“he aha ka mea kalepa kūʻai nui”

Nīnau aku, nīnau mai: E hoʻāʻo ʻoukou.  E hoʻomaʻamaʻa i kāu mau hopunaʻōlelo a haku i nā nīnau.  E haku i ʻekolu mau nīnau.  (He aha . . ., Na wai . . . , Aia i hea . . ., ʻO wai . . ., He aha . . . )  E kōkua mai i ka haku ʻana i nā nīnau. 
Makaʻāinana organized in many ways. They signed petitions, organized large public meetings, solicited assistance from Hawaiian and American politicians, composed songs, and published newspaper editorials. In 1897, makaʻāinana helped collect more than 21,000 signatures on a petition protesting annexation. On November 20, 1898, four delegates hand carried the petitions to Washington, D.C. They met with senators and congressmen and voiced the concerns of the Hawaiian people. This historic document, called the 1897 Kūʻē Petitions, is housed at the National Archives in Washington, D.C. There is also a copy at the Kamakakūokalani Center for Hawaiian Studies at the University of Hawaiʻi.
Soon they may be able to do just that. Captain Miki and his crew plan to hold sailing demonstrations during their stay in Lata, and invite local people to join them. They hope to encourage residents of other islands to build and sail their own voyaging canoes.
Ch.17 p.85 para.1 sent.2 I nānā iho ka hana o ua ʻo ʻUlili mā i ke a lalo o ua moʻo nei e ʻeku ana i ka honua me he ʻōʻō palau lā, a laila, he mea weliweli iā lāua i ka nānā aku, maopopo ihola iā lāua, ua pau ko lākou poʻe kānaka i ka make. Snipe and his companion looked down at the lower jaw of the lizard plowing the earth like a shovel, and it was a fearful thing to see. It was plain their fellows must all be dead,
We hope you’re all enjoying a fantastic start to the new year, and we’re excited to share that our February/March issue is here! In it you’ll find out what gaggles of nēnē geese are doing in Europe, what it’s like to be a pint-sized skipper in Hawai‘i’s sailing scene, what it takes to become the first female lifeguard on O‘ahu’s famous North Shore and much, much more! As always we look forward to hearing your thoughts.
The Hilo Field Study option will provide visits to these sites and present a symposium focusing on the transfer of the Hawaiian language in the classroom by “looking to the source” as foundational to Hawaiian language revitalization.
I think that this ōlelo no’eau is very meaningful. This is a very wise saying because we should all look up to our kupuna and ‘ohana for support and guidance. I could make a connection to this ōlelo no’eau because when I am feeling sad, I could go to them and they would help me. Also, if I needed something, they would always try their best to support me.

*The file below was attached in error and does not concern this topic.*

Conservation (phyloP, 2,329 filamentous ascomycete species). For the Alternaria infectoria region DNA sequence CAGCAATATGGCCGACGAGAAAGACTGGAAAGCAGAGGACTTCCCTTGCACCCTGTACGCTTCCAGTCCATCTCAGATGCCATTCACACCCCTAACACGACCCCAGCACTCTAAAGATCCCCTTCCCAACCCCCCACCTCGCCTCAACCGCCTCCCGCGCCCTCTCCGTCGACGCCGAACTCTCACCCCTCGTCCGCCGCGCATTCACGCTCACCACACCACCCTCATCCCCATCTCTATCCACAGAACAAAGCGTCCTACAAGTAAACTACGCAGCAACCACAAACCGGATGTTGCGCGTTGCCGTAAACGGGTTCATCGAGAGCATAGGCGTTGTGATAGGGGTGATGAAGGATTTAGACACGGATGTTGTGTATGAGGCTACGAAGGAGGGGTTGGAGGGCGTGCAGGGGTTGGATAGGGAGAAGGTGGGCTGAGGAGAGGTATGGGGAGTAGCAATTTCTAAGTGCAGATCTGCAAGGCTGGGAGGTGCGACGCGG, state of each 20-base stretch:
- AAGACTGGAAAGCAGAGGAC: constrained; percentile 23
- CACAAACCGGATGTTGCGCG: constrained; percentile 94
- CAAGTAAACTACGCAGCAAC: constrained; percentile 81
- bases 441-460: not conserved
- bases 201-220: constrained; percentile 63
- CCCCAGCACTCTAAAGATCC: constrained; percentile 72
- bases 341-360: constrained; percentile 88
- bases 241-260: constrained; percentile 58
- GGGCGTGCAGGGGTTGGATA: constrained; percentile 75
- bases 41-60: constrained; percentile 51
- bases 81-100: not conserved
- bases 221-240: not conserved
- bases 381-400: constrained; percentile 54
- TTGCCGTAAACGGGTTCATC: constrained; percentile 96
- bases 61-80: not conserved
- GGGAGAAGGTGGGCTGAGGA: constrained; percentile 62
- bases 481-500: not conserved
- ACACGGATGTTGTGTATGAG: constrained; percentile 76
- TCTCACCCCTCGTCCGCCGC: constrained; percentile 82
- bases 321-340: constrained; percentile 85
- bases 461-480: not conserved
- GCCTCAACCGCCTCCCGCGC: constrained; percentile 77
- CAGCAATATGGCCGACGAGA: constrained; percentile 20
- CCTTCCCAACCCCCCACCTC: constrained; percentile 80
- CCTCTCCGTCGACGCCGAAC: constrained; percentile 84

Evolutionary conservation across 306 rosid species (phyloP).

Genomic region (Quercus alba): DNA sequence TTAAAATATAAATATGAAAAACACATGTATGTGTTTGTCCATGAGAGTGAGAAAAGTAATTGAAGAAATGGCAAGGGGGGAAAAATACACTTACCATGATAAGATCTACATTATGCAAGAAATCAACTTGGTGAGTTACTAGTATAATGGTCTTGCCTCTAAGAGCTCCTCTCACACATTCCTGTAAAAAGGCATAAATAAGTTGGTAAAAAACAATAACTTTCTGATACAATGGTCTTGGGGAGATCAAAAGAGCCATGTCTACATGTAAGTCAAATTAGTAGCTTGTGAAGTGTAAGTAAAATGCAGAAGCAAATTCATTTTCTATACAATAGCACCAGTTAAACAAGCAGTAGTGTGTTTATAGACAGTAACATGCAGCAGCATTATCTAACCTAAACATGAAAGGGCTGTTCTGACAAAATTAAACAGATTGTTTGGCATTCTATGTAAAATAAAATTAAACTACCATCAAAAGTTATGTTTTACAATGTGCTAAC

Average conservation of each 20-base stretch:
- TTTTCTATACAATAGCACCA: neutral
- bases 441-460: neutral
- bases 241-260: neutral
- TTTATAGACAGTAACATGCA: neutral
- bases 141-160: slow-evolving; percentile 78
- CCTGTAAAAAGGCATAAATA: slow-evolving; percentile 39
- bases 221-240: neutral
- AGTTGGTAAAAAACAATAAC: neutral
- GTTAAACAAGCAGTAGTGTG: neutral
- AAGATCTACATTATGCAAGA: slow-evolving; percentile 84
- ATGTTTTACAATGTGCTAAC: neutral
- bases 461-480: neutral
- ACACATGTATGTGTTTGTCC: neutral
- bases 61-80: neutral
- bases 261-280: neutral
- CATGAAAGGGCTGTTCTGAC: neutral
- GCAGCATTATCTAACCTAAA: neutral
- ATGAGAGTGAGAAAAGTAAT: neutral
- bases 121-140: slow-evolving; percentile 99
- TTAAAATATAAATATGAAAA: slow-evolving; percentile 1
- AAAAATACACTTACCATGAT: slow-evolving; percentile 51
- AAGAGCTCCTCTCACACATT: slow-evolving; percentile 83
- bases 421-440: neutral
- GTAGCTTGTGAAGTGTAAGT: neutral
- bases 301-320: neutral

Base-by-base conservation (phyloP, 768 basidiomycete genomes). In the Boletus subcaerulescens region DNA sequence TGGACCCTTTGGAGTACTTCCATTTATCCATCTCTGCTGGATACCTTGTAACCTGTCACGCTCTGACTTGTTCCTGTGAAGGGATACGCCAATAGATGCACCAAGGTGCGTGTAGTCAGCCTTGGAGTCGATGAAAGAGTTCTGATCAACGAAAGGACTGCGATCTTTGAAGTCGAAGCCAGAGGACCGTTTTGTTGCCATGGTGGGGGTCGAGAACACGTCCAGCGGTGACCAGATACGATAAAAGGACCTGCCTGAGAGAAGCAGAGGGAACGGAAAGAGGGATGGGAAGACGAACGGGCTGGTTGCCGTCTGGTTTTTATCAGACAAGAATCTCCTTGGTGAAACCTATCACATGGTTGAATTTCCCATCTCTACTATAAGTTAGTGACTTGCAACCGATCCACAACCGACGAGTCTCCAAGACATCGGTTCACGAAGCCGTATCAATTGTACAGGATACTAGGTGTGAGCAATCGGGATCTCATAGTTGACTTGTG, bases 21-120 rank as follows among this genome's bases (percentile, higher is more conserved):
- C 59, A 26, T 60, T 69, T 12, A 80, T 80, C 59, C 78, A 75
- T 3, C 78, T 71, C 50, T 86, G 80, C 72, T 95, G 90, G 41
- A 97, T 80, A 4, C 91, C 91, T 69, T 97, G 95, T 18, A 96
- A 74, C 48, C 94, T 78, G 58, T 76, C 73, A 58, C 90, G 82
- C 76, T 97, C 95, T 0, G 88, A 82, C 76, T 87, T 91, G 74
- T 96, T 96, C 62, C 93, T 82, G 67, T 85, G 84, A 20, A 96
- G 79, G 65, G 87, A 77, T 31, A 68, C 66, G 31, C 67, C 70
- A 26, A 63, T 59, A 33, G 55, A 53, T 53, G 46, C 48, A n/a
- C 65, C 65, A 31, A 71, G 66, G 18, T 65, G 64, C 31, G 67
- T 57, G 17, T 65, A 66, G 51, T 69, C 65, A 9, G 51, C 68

The holiday season is here and so is our December/January issue. In its pages you’ll find a visit to the remote Austral Islands of Tahiti, the largest single collection of Pacific artifacts from the voyages of Captain James Cook, how the Schmidt Ocean Institute is illuminating Earth’s deepest, darkest frontier and much, much more. As always we look forward to hearing your thoughts.
In 1992, class valedictorian Noe Goodyear-Kaopua gave her Commencement speech almost entirely in Hawaiian. Some say that after about two minutes, the majority of her audience seemed to lose interest. At the end of her speech, she asked, much as I did, how many people understood what she was saying. Only a smattering of applause answered her question and unfortunately proved her point. Her closing words before she returned to her seat? “And that’s the pity.”
#halaunamamoopuuanahulu #hnmop #hoolaukanaka #hoolaukanaka2017 #oahu #thepeoplegather #hawaii #festival #festivalsinhawaii #hula #music #mamos #mamolife #lolahi #epupukahi #mamolove #mamosforlife #mamosdoingittogethet #2kumus #sonnyching #lopakaigartadevera
The ʻāina feeds us. The term “makaʻāinana” means “people who attend to the ʻāina.” ʻĀina is central to the kuleana of the makaʻāinana. And it is the makaʻāinana who keep us in balance with the ʻāina. 
OLD NAVY Orange Drawstring Hood and hem . has side on both sides that measure 11″. The cuffs have velcour closures. Long sleeve Windbreaker Jacket Pockets Mens Sz L. The center for closing jacket has 11 1/2″ zipper, chest 56″ and length 28″.
Our August/September issue has arrived! Inside you’ll hear from incredible women taking on the world of big wave surfing, travel through the striking landscapes of Ka Lae, get a behind the scenes look at the company throwing many of Hawai‘i’s biggest lu‘au and much, much more. As always we look forward to hearing your thoughts.
People go to culinary school to become better chefs; they attend art school to become better artists; they enroll at law school to become better lawyers; we were students at a Hawaiian school to become better Hawaiians.

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